In this edition of Author Talks, McKinsey Global Publishing’s Raju Narisetti chats with Azeem Azhar, creator of the Exponential View newsletter. In Azhar’s new book, The Exponential Age: How Accelerating Technology Is Transforming Business, Politics and Society (Diversion Books, September 2021)—in the United Kingdom, Exponential: How to Bridge the Gap Between Society and Technology (Random House Business, September 2021)—he explores the widening gap among AI, automation, and big data, and our ability to deal with its effects. An edited version of the conversation follows.
Why is it a good time for a book like this?
I have been thinking about this for a while. I felt that there was something missing in the public discussion about technologies, their opportunities, their costs, and the questions of power that emerge around them. What I’d hoped to do was to provide a road map—a tour guide—of this near future so that readers can start to understand what is real about these technologies in the way that they behave. What can we, as members of society, do to shape their direction? What really are the underlying causes, rather than the symptoms, for many of the technology-oriented frictions that we feel in society now?
Are we in an ‘exponential age’ now?
The “exponential age” is a point at which the advancement of technology is so rapid that the technologies are getting dramatically cheaper. Or on the other side, they’re getting much, much better at a pace that is felt within a business cycle or within a couple of years, not across decades. And what that means is that their impact is felt now.
When I started to write the book, the app TikTok didn’t really have an impact. And by the time the book was published 18 or 20 months later, TikTok was the most downloaded app on the planet. My argument is that this sense of instability genuinely is speeding up, and there was a moment four, five, six years ago where we could feel the speed materially change.
The technologies shaping society
Tell us about general-purpose technologies and your four domains.
A general-purpose technology is extremely important. They are so broadly applicable that they impact society left, right, up, and down and for generations to come, such as the printing press or electricity. What I identified were four families of technologies—computing, energy, biology, and manufacturing—that were broadly applicable, could be used in many different parts of our economies, and were all changing at these exponential rates.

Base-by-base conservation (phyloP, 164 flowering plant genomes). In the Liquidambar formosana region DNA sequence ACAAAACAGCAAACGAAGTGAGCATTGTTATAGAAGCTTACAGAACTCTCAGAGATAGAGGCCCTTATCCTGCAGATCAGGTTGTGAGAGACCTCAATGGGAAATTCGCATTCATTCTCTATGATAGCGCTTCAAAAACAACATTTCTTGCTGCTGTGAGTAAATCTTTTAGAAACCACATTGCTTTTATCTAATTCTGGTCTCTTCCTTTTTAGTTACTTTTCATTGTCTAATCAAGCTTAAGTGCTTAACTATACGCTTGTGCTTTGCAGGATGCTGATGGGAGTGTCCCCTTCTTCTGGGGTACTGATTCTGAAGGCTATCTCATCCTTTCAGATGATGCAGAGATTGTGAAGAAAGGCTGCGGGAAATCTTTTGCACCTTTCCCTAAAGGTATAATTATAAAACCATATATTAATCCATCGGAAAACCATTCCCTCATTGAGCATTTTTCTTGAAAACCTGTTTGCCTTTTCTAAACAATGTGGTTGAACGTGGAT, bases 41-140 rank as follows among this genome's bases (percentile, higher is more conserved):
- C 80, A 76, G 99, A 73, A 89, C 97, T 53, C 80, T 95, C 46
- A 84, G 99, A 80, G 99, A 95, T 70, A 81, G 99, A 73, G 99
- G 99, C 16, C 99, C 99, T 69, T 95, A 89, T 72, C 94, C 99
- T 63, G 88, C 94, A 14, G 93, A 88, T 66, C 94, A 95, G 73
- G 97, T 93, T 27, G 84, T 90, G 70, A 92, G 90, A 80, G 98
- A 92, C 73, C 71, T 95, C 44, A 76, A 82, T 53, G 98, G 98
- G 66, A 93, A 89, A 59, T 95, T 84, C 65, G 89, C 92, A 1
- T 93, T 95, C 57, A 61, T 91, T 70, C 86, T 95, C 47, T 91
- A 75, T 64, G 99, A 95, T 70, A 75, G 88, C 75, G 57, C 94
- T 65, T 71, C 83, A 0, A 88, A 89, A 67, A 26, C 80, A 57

We’re familiar with computing; computers have gotten more and more powerful over the last
60 years. But what happened in the period of about 2011 to 2015 was an AI boom that created enormous demands for new computing. And entrepreneurs and businesses responded by creating even more powerful chips, providing the comp computational capacity that was required in this new application.
In the field of energy, specifically renewable energy, around 2016, electricity generated by solar power became the cheapest form of electricity in many, many parts of the world. So the “green premium” related to wanting to have clean and sustainable energy fell to zero. And that’s quite important economically, but there’s a power dimension to this: solar energy is much more equitably distributed than oil is. The countries with the most oil reserves have a million times more oil per square mile than those with the least. When you look at insolation—that is, the energy that comes from the sun—the most well-endowed country only has four times as much as the least well endowed. So that’s disruptive in and of itself.
The third area is the area of biology, where scientists and engineers are able to apply new technologies to learn from the beauty and the elegance of nature. And rather than having to produce chemicals and materials through explosive industrial processes, we’re able to fine-tune microorganisms to produce useful materials, better foods, or therapies.
The last area, which is most nascent, is in the field of manufacturing. In recent years, through 3-D printing, we’ve been able to much more precisely build small components and then ever-bigger components and start to use more and more diverse materials. One of my friends works in an office building that was 3-D printed from cement. The beauty of 3-D printing is that it’s very local, it can be very precise, and it can use far fewer materials than traditional manufacturing methods.
So our future is itself being reshaped at the intersections of these four domains?